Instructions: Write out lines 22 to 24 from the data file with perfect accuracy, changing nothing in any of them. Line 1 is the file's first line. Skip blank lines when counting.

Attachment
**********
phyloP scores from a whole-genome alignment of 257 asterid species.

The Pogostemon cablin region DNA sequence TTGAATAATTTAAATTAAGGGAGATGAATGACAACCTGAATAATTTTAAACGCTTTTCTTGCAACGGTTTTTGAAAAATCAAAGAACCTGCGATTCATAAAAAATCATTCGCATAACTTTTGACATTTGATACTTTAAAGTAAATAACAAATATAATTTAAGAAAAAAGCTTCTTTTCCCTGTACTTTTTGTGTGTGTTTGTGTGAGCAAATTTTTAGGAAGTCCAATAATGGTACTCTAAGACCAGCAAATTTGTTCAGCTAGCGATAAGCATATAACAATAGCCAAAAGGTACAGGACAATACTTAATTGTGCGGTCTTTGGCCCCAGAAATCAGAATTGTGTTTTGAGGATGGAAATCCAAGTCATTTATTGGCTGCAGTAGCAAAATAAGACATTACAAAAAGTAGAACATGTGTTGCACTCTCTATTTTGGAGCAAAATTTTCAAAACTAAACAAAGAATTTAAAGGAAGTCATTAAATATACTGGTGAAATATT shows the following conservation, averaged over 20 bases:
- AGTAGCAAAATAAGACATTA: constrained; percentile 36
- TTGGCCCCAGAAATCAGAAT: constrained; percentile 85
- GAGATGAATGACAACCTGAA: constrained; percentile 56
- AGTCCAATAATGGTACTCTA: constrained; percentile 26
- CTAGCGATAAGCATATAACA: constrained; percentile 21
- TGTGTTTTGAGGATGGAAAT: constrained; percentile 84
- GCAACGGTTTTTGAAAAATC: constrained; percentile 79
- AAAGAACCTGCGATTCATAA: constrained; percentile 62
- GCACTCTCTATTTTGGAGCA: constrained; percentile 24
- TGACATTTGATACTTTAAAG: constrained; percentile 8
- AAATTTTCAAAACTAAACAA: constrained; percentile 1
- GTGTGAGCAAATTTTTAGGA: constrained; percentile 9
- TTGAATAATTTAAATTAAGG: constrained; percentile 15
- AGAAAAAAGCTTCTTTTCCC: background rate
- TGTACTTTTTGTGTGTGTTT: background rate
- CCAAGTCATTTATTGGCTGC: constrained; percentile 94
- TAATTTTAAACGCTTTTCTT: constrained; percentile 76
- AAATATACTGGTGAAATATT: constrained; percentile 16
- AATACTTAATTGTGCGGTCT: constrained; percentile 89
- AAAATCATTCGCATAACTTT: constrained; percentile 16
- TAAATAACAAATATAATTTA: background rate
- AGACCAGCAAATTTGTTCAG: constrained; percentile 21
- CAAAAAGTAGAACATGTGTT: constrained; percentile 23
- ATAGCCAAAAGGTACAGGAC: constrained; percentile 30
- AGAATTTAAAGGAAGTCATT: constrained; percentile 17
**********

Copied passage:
- AAAATCATTCGCATAACTTT: constrained; percentile 16
- TAAATAACAAATATAATTTA: background rate
- AGACCAGCAAATTTGTTCAG: constrained; percentile 21